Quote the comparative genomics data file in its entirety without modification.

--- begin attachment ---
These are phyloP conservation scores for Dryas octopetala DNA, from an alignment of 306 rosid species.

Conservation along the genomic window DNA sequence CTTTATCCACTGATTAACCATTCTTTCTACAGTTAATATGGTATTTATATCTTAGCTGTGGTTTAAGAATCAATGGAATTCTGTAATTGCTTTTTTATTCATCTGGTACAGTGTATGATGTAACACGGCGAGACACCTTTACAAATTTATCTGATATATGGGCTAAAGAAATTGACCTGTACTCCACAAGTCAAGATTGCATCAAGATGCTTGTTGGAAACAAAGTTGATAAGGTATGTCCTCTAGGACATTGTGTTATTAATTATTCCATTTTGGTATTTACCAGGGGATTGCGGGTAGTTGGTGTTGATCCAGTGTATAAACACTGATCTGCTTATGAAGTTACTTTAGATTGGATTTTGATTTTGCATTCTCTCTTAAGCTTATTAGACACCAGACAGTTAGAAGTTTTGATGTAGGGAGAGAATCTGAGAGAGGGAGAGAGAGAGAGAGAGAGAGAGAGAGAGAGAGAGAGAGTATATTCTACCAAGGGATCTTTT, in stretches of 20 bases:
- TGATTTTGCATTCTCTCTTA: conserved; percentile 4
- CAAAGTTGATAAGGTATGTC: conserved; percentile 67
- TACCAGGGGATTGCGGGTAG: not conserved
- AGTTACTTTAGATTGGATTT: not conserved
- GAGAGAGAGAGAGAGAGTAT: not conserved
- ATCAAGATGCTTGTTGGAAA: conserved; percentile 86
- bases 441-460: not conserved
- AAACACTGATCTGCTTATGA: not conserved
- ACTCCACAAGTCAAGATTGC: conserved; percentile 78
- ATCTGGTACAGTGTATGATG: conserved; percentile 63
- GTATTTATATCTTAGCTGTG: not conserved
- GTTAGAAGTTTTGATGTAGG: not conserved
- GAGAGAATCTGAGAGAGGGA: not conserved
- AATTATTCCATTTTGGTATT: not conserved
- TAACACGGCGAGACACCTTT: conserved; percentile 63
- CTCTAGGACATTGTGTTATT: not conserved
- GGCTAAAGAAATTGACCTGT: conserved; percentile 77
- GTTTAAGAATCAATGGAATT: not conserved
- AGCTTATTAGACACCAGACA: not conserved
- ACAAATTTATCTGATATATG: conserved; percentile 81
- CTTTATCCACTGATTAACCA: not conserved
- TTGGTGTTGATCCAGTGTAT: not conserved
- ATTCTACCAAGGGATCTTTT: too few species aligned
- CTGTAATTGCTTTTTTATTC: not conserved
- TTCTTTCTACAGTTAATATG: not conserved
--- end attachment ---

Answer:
These are phyloP conservation scores for Dryas octopetala DNA, from an alignment of 306 rosid species.

Conservation along the genomic window DNA sequence CTTTATCCACTGATTAACCATTCTTTCTACAGTTAATATGGTATTTATATCTTAGCTGTGGTTTAAGAATCAATGGAATTCTGTAATTGCTTTTTTATTCATCTGGTACAGTGTATGATGTAACACGGCGAGACACCTTTACAAATTTATCTGATATATGGGCTAAAGAAATTGACCTGTACTCCACAAGTCAAGATTGCATCAAGATGCTTGTTGGAAACAAAGTTGATAAGGTATGTCCTCTAGGACATTGTGTTATTAATTATTCCATTTTGGTATTTACCAGGGGATTGCGGGTAGTTGGTGTTGATCCAGTGTATAAACACTGATCTGCTTATGAAGTTACTTTAGATTGGATTTTGATTTTGCATTCTCTCTTAAGCTTATTAGACACCAGACAGTTAGAAGTTTTGATGTAGGGAGAGAATCTGAGAGAGGGAGAGAGAGAGAGAGAGAGAGAGAGAGAGAGAGAGAGAGTATATTCTACCAAGGGATCTTTT, in stretches of 20 bases:
- TGATTTTGCATTCTCTCTTA: conserved; percentile 4
- CAAAGTTGATAAGGTATGTC: conserved; percentile 67
- TACCAGGGGATTGCGGGTAG: not conserved
- AGTTACTTTAGATTGGATTT: not conserved
- GAGAGAGAGAGAGAGAGTAT: not conserved
- ATCAAGATGCTTGTTGGAAA: conserved; percentile 86
- bases 441-460: not conserved
- AAACACTGATCTGCTTATGA: not conserved
- ACTCCACAAGTCAAGATTGC: conserved; percentile 78
- ATCTGGTACAGTGTATGATG: conserved; percentile 63
- GTATTTATATCTTAGCTGTG: not conserved
- GTTAGAAGTTTTGATGTAGG: not conserved
- GAGAGAATCTGAGAGAGGGA: not conserved
- AATTATTCCATTTTGGTATT: not conserved
- TAACACGGCGAGACACCTTT: conserved; percentile 63
- CTCTAGGACATTGTGTTATT: not conserved
- GGCTAAAGAAATTGACCTGT: conserved; percentile 77
- GTTTAAGAATCAATGGAATT: not conserved
- AGCTTATTAGACACCAGACA: not conserved
- ACAAATTTATCTGATATATG: conserved; percentile 81
- CTTTATCCACTGATTAACCA: not conserved
- TTGGTGTTGATCCAGTGTAT: not conserved
- ATTCTACCAAGGGATCTTTT: too few species aligned
- CTGTAATTGCTTTTTTATTC: not conserved
- TTCTTTCTACAGTTAATATG: not conserved